Many homeowners across the U.S. have been using their fireplaces for several weeks. In that time, the fires have produced soot consistently, and wood fires produce creosote as well. Every fire that burns wood will produce creosote because it is a natural byproduct, but how much creosote is produced will depend on the type of wood you burn.

The Problem with Creosote

Creosote can be no problem as long as it’s cleaned on a regular basis. When cleaned regularly, creosote can be removed safely by a professional using brushes and a vacuuming system during a routine chimney sweep. When these important services are neglected, the sticky creosote can buildup and lead to an obstruction that slows down the air in the chimney system. When homeowners continue to use a dirty system, the airflow slows significantly and the high temperatures cause the creosote to boil and the water in it to evaporate. Once the water evaporates, what is left is a dense, hard mass of concentrated tar–a highly flammable material left right in the line of fire.

Glazed Creosote

A level three creosote buildup is called “glazed creosote” because the creosote takes on a hardened, shiny look after repeated heating and cooling. As the creosote problem worsens, the airflow slows and heated air lingers in the flue, raising the risk of flue fire. When glazed creosote ignites, it results in an intense, fast burning fire that expends a large amount of gas and energy. This burst of energy can crack the flue liner, damage the masonry, and spread to other parts of the house. Other times a flue fire can occur and a homeowner won’t even notice. It’s important to schedule a chimney inspection if you suspect a flue fire. The first flue fire may damage the system, and a second flue fire can travel through damaged masonry to the rest of the house.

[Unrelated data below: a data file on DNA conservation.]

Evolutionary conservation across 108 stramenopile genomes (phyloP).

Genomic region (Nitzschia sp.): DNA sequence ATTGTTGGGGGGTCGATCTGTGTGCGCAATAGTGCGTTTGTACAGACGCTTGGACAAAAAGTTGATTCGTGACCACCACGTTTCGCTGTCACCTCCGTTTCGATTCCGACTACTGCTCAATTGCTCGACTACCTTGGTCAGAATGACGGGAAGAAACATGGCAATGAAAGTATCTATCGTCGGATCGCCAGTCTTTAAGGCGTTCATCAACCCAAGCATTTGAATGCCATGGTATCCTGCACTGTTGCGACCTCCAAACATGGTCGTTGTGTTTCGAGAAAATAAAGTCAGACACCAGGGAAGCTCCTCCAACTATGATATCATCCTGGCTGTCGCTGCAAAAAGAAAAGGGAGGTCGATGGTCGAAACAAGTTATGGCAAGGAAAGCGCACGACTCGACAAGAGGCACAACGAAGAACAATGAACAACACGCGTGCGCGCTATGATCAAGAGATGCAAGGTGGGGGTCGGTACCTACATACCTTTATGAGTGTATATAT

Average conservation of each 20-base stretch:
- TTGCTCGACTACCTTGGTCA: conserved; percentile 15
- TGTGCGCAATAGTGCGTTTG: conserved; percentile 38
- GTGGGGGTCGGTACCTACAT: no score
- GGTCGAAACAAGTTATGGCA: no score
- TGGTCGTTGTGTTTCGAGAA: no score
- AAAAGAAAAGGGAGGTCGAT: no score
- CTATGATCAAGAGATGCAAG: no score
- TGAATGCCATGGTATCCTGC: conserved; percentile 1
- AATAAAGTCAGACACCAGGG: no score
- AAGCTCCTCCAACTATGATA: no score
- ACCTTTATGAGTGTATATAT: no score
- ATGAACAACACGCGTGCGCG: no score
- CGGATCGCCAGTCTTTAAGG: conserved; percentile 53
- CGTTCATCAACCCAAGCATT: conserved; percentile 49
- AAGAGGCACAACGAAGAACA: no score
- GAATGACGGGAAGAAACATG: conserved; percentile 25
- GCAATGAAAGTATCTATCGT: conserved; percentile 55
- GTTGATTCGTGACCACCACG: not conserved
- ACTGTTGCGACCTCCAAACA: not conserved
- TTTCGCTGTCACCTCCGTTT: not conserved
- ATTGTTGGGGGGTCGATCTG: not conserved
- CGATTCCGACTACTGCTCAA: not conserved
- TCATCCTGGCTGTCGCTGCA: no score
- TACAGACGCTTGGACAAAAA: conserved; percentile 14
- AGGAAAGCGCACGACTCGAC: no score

Glazed Creosote Removal

Soot and creosote is easily removed during a routine chimney sweep. Glazed creosote, however, cannot be removed using the same methods. Some amateurs may attempt to remove the creosote by prying it away, but this never removes it completely and even leaves scratches and other damage to the liner. Hire a professional who knows the safe and proper methods for glazed creosote removal. At Billy Sweet Chimney Sweep we use industrial products to safely remove glazed creosote without leaving any damage to the system. This trusted product can be sprayed or wiped onto the glazed creosote. As it’s absorbed, the creosote flakes away and can be swept away and collected just like soot.

Prevent Creosote Buildup

You can prevent a dangerous and dirty chimney system by scheduling professional services annually and using your system properly.

-Schedule routine chimney sweeps to clean the flue of soot and creosote before a buildup occurs.

-Burn only properly seasoned wood. Green or fresh wood produces more creosote while burning.

-Schedule chimney inspections annually so you can rest assured your system is working properly and the wood is burning completely.

-Pay attention to signs such as flakes in the fireplace or slick, black material on the masonry.

Schedule services with the licensed professionals at Billy Sweet Chimney Sweep today. Call 617-469-4528 or schedule online.